Canadian invasion of Virginia! Be scared my fellow Virginians! There was an imminent threat of Canadian takeover of our state capitol during the Gun Rights Rally in Richmond on Monday, Jan. 20, 2020.  No doubt these one to three Canadian invaders, likely high on maple syrup, will bring with them 500 “Big Foots,” 5,000 polar bears, a neo-Nazi flag, and 50,000 caribou.  Life as we know it will end.  All Starbucks will be turned into Tim Horton’s coffee shops.  Bye-bye Budweiser, only Molsons from now on.  We’ll be forced to be part of the UK’s Commonwealth, having to pay for Harry and Meghan’s security costs.  The NFL can fuhgeddaboudit, we will become hockey fans!  They may even make us speak French. Mon Dieu!

Thus given this Canadian ‘threat,’ Virginia Governor ‘Black-Face’ Northam has yet again demonstrated a new level of ridiculousness, declaring a State of Emergency for the Commonwealth.  Thousands of feet of new fences are being erected around our State Capitol, overtime for our State Police, and extra security measures have all been authorized.  The governor has banned firearms and other weapons on the Capitol grounds (except for the security and police guarding the governor and fellow scared Democrats of course).

Thank you Governor Northam, but there was no need to waste our tax dollars.  We Virginians can take care of ourselves.  #SupportVirginiaGunRights!

Lt Colonel Richard G. Vaught, USAF, Retired



It’s about freedom from fear

Editor, Smithfield Times;

Even our renowned President Franklin Delano Roosevelt, yes, a Democrat, and the one who ended the depression and led us to victory in WWII, supported our right to personal self-defense.

The ultimate “freedom” in his historic 1941 “Four Freedoms” proclamation was “Freedom from Fear.”

It is our right, indeed our duty, to protect ourselves and others from the “fear” created not only by other predacious humans but also by predatory government, with words if we can, of course, but with weapons if we must. This is the ultimate mandate for all free citizens.

And who are the most vulnerable among us for whom this mandate is particularly important? Above all, women and minorities. One can make the case that if German Jews were allowed to bear arms in the 1920s, the Holocaust may never have happened. And, if American blacks had acquired firearms in the 17th century, slavery here may have been short-lived. But women especially! Being the “weaker sex” (physically, but certainly not intellectually) they should be demanding their right of self-personal defense. As the saying goes, “God made man and woman, but Samual Colt made ‘em equal.”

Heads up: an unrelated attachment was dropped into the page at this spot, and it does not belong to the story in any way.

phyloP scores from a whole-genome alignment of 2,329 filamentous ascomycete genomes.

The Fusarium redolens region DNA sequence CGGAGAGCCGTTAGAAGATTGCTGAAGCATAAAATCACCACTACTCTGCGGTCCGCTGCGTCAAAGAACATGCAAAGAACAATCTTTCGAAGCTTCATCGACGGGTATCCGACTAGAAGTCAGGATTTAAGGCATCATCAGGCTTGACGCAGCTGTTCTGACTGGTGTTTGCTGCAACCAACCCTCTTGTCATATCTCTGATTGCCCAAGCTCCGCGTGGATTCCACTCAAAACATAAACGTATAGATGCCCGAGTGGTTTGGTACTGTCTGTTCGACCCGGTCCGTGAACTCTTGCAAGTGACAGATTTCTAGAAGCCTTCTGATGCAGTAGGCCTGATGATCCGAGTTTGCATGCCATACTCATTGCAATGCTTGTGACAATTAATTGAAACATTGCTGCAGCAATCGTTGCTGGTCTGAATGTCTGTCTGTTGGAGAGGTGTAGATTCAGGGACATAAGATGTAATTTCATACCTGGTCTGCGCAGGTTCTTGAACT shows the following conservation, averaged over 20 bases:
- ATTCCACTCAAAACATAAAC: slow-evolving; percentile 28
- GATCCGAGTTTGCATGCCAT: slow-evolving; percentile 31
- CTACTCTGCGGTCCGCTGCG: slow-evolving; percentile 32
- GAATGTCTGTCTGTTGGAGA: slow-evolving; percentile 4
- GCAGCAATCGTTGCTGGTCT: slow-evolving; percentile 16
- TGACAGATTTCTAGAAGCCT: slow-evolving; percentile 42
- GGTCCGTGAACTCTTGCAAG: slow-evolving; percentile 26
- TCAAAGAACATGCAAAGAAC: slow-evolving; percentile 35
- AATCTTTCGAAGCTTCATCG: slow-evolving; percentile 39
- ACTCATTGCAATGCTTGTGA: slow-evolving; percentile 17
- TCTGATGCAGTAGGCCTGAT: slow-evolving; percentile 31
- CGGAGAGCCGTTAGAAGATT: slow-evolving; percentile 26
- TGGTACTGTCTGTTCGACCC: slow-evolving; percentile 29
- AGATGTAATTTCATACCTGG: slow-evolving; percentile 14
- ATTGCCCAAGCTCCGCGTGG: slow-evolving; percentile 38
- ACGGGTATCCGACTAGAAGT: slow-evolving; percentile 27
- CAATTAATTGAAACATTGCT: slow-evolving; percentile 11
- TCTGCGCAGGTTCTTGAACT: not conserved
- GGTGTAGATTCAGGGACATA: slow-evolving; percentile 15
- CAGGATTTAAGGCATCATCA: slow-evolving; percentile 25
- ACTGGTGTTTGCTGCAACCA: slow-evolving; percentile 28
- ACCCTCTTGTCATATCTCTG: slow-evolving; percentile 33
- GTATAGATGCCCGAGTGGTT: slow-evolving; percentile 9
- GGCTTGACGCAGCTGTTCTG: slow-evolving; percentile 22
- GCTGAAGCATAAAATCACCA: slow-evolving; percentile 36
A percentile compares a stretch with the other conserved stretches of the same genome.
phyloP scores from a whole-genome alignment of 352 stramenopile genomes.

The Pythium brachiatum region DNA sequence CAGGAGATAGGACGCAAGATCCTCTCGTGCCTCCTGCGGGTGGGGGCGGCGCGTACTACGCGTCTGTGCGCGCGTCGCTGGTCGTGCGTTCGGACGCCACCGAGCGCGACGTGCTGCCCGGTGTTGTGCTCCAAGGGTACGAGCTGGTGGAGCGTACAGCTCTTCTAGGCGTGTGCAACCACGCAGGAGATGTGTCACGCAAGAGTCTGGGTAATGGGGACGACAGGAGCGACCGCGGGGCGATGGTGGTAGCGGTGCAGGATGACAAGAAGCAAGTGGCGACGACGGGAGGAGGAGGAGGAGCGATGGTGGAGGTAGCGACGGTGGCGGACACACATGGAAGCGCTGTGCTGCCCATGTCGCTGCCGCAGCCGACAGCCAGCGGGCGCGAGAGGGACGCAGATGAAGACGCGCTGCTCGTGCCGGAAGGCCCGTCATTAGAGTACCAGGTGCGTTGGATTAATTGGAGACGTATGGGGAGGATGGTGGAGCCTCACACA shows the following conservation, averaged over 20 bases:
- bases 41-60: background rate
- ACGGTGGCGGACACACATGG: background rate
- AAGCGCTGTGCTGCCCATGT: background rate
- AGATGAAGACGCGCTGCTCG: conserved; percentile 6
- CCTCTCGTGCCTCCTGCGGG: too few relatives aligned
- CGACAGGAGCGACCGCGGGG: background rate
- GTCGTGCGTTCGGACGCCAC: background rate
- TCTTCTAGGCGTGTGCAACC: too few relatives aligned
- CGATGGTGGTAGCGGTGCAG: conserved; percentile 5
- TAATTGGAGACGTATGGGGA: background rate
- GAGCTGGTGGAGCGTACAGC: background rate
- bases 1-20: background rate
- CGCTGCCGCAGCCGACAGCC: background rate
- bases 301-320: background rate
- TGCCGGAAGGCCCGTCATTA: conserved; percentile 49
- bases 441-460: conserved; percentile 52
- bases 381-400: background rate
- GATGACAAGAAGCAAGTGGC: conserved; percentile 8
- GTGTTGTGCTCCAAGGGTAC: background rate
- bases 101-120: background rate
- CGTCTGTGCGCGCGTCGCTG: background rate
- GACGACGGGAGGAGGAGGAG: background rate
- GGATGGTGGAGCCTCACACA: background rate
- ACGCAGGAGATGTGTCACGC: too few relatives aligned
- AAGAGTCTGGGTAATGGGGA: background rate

So I appeal to all women and members of minority groups in our American society to insist on your right to defend yourself. Take a course in firearms use and safety and then purchase a small .38 to keep with you at all times. This is most certainly “freedom from fear.”

Guns will ALWAYS be prevalent in American society, thank goodness, so make sure YOU have an equal fighting chance and the freedom from fearing the next predator who comes at you!

Albert Burckard



Soil issues

Editor, Smithfield Times;

To Carrollton residents — if you have a septic system failure for no apparent reason, sinking lawns and sewer drains, or are unable to build a shed behind your home for no explained reason, please contact the Isle of Wight engineering department. Soil issues could be the reason and should be addressed.

Lynn Faulkner



Thanks to shoebox volunteers

 Editor, Smithfield Times;

I am writing to thank Smithfield residents for sharing the true meaning of Christmas with children in need this past holiday season.

Because of the generosity of donors in Smithfield and across the United States, Operation Christmas Child, a project of Samaritan’s Purse, collected more than 8.9 million shoebox gifts in 2019. Combined with those collected from partnering countries in 2019, the ministry is now sending 10,569,405 shoebox gifts to children worldwide.

Through shoeboxes — packed with fun toys, school supplies and hygiene items—Smithfield volunteers brought joy to children in need around the world. Each gift-filled shoebox is a tangible expression of God’s love, and it is often the first gift these children have ever received. Thanks to the generosity of donors, Operation Christmas Child has collected and delivered more than 178 million gift-filled shoeboxes to children in more than 160 countries and territories since 1993.

It’s not too late for people to make a difference. Though drop-off locations serving Smithfield are closed until Nov. 16 – 23, information about year-round volunteer opportunities can also be found at samaritanspurse.org/occ or by calling 410-772-7360.

Thank you again to everyone who participated in this global project — many who do so year after year. These simple gifts, packed with love, send a message to children worldwide that they are loved and not forgotten.

Dana Williams

Operation Christmas Child

Boone, N.C.